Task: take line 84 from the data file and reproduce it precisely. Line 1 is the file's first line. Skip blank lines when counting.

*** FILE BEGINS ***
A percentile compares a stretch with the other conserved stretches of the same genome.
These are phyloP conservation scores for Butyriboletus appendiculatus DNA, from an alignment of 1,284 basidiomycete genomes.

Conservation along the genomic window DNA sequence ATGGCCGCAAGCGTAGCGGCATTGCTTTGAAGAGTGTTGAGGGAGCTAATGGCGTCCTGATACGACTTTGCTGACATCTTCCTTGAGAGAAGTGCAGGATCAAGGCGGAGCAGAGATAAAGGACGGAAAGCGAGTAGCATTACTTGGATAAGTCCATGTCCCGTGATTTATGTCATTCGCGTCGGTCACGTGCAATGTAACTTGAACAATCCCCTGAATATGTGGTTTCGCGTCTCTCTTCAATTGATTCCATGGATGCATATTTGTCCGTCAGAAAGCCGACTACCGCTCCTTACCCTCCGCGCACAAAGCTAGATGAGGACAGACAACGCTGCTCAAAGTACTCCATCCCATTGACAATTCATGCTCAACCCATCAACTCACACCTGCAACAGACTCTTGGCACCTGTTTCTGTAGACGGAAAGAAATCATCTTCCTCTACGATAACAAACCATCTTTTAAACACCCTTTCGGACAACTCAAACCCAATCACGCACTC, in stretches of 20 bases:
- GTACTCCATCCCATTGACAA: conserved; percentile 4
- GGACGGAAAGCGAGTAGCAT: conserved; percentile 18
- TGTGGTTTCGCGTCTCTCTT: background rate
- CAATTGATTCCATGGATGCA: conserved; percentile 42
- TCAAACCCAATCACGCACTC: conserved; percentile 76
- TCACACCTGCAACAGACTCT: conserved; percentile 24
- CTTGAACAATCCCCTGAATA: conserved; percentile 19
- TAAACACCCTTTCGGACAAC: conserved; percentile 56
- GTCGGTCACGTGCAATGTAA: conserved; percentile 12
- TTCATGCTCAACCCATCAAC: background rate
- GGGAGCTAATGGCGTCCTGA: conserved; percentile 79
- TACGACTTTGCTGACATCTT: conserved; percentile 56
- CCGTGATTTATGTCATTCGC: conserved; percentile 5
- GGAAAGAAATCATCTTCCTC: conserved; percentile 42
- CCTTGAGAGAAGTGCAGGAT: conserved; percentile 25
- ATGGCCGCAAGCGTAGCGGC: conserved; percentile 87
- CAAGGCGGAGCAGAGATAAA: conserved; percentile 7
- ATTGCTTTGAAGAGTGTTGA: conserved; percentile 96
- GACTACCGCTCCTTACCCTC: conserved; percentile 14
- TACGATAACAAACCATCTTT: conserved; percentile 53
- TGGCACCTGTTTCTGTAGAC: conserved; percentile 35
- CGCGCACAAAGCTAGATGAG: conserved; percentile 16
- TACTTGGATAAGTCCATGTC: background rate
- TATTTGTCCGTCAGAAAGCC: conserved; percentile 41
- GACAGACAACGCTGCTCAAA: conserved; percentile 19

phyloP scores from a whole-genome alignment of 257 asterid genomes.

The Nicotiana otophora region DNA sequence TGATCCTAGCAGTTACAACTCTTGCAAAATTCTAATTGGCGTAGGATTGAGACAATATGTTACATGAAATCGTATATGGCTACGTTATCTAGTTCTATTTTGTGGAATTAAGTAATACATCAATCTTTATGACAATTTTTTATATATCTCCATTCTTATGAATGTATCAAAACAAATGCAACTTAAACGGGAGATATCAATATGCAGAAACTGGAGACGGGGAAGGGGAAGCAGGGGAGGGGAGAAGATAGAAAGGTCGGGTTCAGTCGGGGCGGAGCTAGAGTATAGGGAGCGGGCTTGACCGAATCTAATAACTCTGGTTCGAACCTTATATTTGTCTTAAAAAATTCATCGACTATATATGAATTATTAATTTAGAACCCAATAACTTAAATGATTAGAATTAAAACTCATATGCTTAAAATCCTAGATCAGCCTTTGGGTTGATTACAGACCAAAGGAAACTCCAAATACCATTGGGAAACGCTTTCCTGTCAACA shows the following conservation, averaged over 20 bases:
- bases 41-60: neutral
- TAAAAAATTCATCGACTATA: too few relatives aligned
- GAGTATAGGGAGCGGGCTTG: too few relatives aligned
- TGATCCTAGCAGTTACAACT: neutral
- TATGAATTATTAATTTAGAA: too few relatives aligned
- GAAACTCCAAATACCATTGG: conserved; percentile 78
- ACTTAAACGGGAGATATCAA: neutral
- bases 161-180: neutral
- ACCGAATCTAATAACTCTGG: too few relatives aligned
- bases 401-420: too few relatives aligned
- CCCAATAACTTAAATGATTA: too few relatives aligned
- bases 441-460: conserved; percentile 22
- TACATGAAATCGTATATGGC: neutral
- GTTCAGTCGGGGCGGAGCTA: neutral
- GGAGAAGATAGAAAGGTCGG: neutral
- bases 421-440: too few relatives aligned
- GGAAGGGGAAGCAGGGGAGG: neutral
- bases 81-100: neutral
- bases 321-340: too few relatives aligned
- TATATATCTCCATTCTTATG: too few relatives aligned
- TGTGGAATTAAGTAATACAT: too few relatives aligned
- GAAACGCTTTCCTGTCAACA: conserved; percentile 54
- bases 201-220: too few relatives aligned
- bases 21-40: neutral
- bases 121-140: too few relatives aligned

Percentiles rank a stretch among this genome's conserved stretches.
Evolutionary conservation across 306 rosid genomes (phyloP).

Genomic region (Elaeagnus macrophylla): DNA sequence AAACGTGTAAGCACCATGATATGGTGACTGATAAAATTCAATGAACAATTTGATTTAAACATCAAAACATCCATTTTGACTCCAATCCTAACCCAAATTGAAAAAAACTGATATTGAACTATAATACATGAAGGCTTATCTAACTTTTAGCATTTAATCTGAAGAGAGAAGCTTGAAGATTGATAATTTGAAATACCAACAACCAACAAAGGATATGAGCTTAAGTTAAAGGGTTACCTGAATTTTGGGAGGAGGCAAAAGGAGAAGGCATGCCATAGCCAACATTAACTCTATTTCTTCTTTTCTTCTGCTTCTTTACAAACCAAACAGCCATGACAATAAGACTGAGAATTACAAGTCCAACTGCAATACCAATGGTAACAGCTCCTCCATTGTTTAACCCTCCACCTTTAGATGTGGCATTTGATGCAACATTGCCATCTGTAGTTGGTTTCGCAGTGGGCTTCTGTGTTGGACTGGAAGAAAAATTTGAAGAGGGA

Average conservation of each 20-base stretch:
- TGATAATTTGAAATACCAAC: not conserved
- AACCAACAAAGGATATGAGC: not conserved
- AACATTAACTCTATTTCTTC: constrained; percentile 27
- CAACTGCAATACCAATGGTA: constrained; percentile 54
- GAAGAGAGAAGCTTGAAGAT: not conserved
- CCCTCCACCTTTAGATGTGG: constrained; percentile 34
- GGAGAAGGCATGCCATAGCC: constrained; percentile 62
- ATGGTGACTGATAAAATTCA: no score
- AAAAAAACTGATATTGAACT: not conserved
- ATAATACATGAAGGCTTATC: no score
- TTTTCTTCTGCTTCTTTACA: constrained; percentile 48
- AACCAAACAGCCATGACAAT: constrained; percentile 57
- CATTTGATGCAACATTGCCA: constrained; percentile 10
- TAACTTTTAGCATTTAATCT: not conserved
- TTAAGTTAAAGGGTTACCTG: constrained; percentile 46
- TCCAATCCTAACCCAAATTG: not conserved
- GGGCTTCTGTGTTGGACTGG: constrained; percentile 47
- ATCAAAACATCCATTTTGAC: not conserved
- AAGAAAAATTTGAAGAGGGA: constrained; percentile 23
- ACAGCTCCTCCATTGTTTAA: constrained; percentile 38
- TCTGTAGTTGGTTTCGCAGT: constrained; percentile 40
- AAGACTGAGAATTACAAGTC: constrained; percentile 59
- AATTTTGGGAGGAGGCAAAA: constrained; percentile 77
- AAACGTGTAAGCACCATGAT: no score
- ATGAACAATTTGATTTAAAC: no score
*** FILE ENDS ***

- ATGAACAATTTGATTTAAAC: no score